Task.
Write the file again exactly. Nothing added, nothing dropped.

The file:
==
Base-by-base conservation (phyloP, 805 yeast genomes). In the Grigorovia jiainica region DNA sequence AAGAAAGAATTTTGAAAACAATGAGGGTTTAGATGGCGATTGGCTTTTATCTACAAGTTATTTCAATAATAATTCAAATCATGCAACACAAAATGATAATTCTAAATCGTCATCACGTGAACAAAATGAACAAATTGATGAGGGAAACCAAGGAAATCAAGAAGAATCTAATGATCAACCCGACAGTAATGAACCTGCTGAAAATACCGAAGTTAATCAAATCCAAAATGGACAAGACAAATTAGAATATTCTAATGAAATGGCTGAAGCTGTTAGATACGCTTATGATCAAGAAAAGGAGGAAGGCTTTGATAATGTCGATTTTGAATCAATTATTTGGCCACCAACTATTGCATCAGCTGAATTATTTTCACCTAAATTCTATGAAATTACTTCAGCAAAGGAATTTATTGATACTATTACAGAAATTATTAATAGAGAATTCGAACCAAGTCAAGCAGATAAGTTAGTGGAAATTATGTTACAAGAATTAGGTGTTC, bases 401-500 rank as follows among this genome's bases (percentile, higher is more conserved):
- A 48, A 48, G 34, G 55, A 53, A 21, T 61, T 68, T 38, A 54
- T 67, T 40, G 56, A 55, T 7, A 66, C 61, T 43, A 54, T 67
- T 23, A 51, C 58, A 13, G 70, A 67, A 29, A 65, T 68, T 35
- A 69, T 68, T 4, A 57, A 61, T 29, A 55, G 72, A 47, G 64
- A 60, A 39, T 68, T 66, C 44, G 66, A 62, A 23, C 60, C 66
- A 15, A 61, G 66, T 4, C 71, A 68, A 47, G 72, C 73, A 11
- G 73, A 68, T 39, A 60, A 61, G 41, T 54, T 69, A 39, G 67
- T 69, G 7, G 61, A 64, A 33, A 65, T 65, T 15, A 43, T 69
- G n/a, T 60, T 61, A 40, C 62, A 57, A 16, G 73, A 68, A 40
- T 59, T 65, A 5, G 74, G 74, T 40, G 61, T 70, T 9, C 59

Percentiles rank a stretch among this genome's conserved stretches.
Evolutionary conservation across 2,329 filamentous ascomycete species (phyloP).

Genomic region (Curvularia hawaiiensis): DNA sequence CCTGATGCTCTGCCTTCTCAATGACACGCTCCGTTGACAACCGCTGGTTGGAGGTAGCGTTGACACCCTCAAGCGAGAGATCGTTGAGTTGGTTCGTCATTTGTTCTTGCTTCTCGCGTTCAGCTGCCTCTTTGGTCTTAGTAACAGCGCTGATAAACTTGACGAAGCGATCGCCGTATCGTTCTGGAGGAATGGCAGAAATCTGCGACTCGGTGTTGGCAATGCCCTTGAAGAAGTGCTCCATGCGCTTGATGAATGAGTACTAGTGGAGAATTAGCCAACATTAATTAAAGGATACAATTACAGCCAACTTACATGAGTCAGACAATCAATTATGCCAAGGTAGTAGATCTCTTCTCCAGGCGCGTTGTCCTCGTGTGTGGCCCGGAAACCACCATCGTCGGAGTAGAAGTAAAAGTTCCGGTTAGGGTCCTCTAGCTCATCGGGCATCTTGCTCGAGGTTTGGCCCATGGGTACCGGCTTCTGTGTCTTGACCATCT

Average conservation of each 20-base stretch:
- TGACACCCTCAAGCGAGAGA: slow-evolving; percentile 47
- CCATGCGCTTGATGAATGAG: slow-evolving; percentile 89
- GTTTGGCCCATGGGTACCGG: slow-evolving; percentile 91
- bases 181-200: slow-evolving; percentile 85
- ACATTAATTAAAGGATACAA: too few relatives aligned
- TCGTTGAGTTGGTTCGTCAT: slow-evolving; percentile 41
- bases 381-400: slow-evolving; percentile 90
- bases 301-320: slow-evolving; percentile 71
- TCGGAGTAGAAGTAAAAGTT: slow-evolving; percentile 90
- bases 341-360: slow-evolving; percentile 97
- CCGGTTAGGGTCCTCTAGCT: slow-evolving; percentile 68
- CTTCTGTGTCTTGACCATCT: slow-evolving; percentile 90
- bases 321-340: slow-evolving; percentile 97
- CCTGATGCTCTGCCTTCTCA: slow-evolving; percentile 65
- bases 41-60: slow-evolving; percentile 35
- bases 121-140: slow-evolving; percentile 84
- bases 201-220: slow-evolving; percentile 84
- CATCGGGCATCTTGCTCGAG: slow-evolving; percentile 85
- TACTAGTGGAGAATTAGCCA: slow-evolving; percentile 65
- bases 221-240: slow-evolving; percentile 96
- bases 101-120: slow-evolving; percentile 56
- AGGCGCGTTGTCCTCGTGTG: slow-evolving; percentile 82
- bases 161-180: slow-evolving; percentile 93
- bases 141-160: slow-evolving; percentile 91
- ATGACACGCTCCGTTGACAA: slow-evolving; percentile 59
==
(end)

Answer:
Base-by-base conservation (phyloP, 805 yeast genomes). In the Grigorovia jiainica region DNA sequence AAGAAAGAATTTTGAAAACAATGAGGGTTTAGATGGCGATTGGCTTTTATCTACAAGTTATTTCAATAATAATTCAAATCATGCAACACAAAATGATAATTCTAAATCGTCATCACGTGAACAAAATGAACAAATTGATGAGGGAAACCAAGGAAATCAAGAAGAATCTAATGATCAACCCGACAGTAATGAACCTGCTGAAAATACCGAAGTTAATCAAATCCAAAATGGACAAGACAAATTAGAATATTCTAATGAAATGGCTGAAGCTGTTAGATACGCTTATGATCAAGAAAAGGAGGAAGGCTTTGATAATGTCGATTTTGAATCAATTATTTGGCCACCAACTATTGCATCAGCTGAATTATTTTCACCTAAATTCTATGAAATTACTTCAGCAAAGGAATTTATTGATACTATTACAGAAATTATTAATAGAGAATTCGAACCAAGTCAAGCAGATAAGTTAGTGGAAATTATGTTACAAGAATTAGGTGTTC, bases 401-500 rank as follows among this genome's bases (percentile, higher is more conserved):
- A 48, A 48, G 34, G 55, A 53, A 21, T 61, T 68, T 38, A 54
- T 67, T 40, G 56, A 55, T 7, A 66, C 61, T 43, A 54, T 67
- T 23, A 51, C 58, A 13, G 70, A 67, A 29, A 65, T 68, T 35
- A 69, T 68, T 4, A 57, A 61, T 29, A 55, G 72, A 47, G 64
- A 60, A 39, T 68, T 66, C 44, G 66, A 62, A 23, C 60, C 66
- A 15, A 61, G 66, T 4, C 71, A 68, A 47, G 72, C 73, A 11
- G 73, A 68, T 39, A 60, A 61, G 41, T 54, T 69, A 39, G 67
- T 69, G 7, G 61, A 64, A 33, A 65, T 65, T 15, A 43, T 69
- G n/a, T 60, T 61, A 40, C 62, A 57, A 16, G 73, A 68, A 40
- T 59, T 65, A 5, G 74, G 74, T 40, G 61, T 70, T 9, C 59

Percentiles rank a stretch among this genome's conserved stretches.
Evolutionary conservation across 2,329 filamentous ascomycete species (phyloP).

Genomic region (Curvularia hawaiiensis): DNA sequence CCTGATGCTCTGCCTTCTCAATGACACGCTCCGTTGACAACCGCTGGTTGGAGGTAGCGTTGACACCCTCAAGCGAGAGATCGTTGAGTTGGTTCGTCATTTGTTCTTGCTTCTCGCGTTCAGCTGCCTCTTTGGTCTTAGTAACAGCGCTGATAAACTTGACGAAGCGATCGCCGTATCGTTCTGGAGGAATGGCAGAAATCTGCGACTCGGTGTTGGCAATGCCCTTGAAGAAGTGCTCCATGCGCTTGATGAATGAGTACTAGTGGAGAATTAGCCAACATTAATTAAAGGATACAATTACAGCCAACTTACATGAGTCAGACAATCAATTATGCCAAGGTAGTAGATCTCTTCTCCAGGCGCGTTGTCCTCGTGTGTGGCCCGGAAACCACCATCGTCGGAGTAGAAGTAAAAGTTCCGGTTAGGGTCCTCTAGCTCATCGGGCATCTTGCTCGAGGTTTGGCCCATGGGTACCGGCTTCTGTGTCTTGACCATCT

Average conservation of each 20-base stretch:
- TGACACCCTCAAGCGAGAGA: slow-evolving; percentile 47
- CCATGCGCTTGATGAATGAG: slow-evolving; percentile 89
- GTTTGGCCCATGGGTACCGG: slow-evolving; percentile 91
- bases 181-200: slow-evolving; percentile 85
- ACATTAATTAAAGGATACAA: too few relatives aligned
- TCGTTGAGTTGGTTCGTCAT: slow-evolving; percentile 41
- bases 381-400: slow-evolving; percentile 90
- bases 301-320: slow-evolving; percentile 71
- TCGGAGTAGAAGTAAAAGTT: slow-evolving; percentile 90
- bases 341-360: slow-evolving; percentile 97
- CCGGTTAGGGTCCTCTAGCT: slow-evolving; percentile 68
- CTTCTGTGTCTTGACCATCT: slow-evolving; percentile 90
- bases 321-340: slow-evolving; percentile 97
- CCTGATGCTCTGCCTTCTCA: slow-evolving; percentile 65
- bases 41-60: slow-evolving; percentile 35
- bases 121-140: slow-evolving; percentile 84
- bases 201-220: slow-evolving; percentile 84
- CATCGGGCATCTTGCTCGAG: slow-evolving; percentile 85
- TACTAGTGGAGAATTAGCCA: slow-evolving; percentile 65
- bases 221-240: slow-evolving; percentile 96
- bases 101-120: slow-evolving; percentile 56
- AGGCGCGTTGTCCTCGTGTG: slow-evolving; percentile 82
- bases 161-180: slow-evolving; percentile 93
- bases 141-160: slow-evolving; percentile 91
- ATGACACGCTCCGTTGACAA: slow-evolving; percentile 59